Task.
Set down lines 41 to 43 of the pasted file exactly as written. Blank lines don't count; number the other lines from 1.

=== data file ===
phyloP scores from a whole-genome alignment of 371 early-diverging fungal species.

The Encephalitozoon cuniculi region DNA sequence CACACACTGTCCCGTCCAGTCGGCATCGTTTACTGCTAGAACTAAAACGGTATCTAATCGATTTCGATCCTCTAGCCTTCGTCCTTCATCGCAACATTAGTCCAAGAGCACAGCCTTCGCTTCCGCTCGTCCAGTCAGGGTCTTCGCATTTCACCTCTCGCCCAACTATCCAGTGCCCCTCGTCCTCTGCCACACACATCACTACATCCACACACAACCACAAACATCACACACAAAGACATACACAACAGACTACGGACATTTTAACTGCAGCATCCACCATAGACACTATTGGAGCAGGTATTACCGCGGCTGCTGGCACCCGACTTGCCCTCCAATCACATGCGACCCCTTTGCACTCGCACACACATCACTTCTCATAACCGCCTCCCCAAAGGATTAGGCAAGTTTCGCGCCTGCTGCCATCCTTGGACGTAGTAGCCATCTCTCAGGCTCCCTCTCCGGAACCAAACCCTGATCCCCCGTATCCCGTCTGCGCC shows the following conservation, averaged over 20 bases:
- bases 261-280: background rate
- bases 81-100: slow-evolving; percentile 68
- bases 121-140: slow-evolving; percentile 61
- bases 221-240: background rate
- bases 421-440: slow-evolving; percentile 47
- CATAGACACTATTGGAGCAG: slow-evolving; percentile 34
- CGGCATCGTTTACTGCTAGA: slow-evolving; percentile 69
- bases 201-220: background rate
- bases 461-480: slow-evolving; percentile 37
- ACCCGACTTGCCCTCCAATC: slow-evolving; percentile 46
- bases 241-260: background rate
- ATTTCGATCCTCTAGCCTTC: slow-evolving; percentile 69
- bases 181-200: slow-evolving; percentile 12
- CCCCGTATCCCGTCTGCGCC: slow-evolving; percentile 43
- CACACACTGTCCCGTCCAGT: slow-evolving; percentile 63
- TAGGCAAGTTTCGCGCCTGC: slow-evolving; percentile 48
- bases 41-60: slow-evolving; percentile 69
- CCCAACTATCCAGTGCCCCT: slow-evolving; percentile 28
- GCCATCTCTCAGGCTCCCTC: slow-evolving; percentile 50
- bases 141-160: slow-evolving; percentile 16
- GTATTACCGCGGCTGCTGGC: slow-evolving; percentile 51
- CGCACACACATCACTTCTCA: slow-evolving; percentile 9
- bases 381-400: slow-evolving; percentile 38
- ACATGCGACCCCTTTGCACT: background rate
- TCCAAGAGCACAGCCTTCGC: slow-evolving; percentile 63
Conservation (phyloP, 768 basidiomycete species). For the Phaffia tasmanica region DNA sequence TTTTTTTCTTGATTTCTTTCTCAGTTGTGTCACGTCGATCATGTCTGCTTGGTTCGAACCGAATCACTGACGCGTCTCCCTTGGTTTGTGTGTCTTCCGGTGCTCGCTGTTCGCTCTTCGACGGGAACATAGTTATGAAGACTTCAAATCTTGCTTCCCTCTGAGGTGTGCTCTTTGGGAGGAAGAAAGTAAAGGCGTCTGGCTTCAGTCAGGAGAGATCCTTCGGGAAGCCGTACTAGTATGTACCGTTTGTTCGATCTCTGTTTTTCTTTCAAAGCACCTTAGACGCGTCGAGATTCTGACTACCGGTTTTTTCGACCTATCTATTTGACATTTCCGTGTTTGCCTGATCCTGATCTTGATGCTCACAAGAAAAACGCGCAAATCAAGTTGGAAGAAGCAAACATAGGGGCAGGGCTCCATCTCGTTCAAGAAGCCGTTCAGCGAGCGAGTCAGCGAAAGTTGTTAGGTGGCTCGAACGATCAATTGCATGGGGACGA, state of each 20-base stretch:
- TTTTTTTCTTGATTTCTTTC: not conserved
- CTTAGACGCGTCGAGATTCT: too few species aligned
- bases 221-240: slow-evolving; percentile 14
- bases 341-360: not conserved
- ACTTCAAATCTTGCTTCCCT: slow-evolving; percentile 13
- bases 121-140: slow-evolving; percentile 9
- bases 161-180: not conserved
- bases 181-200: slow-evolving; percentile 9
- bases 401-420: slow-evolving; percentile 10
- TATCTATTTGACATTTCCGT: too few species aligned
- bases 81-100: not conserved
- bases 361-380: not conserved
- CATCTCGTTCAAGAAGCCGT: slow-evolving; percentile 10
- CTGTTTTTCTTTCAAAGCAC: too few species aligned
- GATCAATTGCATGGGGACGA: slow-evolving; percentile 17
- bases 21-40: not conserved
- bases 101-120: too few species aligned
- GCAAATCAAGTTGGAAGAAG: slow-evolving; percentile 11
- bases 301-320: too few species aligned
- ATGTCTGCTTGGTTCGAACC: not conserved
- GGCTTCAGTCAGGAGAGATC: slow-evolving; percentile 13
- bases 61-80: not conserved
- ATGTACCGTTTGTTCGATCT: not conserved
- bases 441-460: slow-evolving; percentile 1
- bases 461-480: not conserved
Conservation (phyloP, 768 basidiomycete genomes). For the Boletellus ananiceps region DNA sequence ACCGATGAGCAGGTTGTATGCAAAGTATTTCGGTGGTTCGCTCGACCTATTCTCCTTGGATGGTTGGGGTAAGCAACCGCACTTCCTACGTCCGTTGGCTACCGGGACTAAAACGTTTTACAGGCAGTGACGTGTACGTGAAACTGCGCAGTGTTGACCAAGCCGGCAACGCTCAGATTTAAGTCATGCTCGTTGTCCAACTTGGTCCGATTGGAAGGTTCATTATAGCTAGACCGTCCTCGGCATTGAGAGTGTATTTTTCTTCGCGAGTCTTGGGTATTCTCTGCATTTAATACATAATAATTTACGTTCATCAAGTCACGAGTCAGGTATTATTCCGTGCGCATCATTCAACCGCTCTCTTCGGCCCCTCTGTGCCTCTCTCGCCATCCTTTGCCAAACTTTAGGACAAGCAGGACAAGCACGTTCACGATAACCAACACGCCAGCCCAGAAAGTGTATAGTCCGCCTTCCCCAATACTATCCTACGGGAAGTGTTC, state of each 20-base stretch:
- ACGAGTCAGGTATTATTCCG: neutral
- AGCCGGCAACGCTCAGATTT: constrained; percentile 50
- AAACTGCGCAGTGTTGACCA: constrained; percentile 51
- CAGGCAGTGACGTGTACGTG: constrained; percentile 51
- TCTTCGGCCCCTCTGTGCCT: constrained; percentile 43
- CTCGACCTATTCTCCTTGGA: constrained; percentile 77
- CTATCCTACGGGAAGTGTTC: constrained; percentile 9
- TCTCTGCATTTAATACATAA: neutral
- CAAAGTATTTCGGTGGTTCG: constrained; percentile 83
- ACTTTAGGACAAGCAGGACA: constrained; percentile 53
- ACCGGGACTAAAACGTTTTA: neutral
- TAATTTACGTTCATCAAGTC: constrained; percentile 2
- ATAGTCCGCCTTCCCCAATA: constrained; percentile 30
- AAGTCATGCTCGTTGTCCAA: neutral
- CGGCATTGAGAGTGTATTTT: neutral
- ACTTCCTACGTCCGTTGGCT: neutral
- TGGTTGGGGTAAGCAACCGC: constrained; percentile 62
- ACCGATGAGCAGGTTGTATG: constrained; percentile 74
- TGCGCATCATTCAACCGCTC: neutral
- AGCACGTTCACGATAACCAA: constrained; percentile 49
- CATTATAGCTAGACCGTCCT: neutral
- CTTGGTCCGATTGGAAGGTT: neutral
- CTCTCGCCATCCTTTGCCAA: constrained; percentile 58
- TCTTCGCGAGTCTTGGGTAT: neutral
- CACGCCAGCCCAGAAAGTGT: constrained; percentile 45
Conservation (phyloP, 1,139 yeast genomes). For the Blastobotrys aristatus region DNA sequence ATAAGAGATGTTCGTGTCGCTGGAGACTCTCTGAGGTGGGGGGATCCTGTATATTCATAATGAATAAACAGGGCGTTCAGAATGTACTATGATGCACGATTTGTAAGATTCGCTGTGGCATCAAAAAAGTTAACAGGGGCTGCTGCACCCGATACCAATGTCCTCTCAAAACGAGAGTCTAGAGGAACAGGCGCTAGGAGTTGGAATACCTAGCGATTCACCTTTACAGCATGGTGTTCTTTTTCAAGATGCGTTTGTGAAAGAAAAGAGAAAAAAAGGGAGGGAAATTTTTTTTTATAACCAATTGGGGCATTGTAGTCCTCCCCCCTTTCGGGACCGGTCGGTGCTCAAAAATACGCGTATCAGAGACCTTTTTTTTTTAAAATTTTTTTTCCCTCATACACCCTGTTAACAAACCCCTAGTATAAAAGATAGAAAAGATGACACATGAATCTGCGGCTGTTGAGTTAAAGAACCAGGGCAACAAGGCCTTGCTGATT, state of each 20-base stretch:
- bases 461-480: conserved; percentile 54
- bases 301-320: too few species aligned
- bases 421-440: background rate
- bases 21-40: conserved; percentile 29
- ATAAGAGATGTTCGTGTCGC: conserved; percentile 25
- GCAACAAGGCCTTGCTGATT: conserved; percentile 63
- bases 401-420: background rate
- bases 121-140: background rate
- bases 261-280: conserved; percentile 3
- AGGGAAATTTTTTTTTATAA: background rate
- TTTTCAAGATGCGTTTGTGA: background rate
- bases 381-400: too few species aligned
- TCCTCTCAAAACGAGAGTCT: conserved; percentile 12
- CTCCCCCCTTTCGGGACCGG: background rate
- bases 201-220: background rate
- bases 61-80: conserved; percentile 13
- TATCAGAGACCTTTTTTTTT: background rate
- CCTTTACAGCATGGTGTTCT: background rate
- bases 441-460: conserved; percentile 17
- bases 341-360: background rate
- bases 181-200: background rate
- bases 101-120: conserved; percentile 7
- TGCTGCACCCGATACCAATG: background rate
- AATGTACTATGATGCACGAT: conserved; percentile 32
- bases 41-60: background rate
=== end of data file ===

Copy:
- CATCTCGTTCAAGAAGCCGT: slow-evolving; percentile 10
- CTGTTTTTCTTTCAAAGCAC: too few species aligned
- GATCAATTGCATGGGGACGA: slow-evolving; percentile 17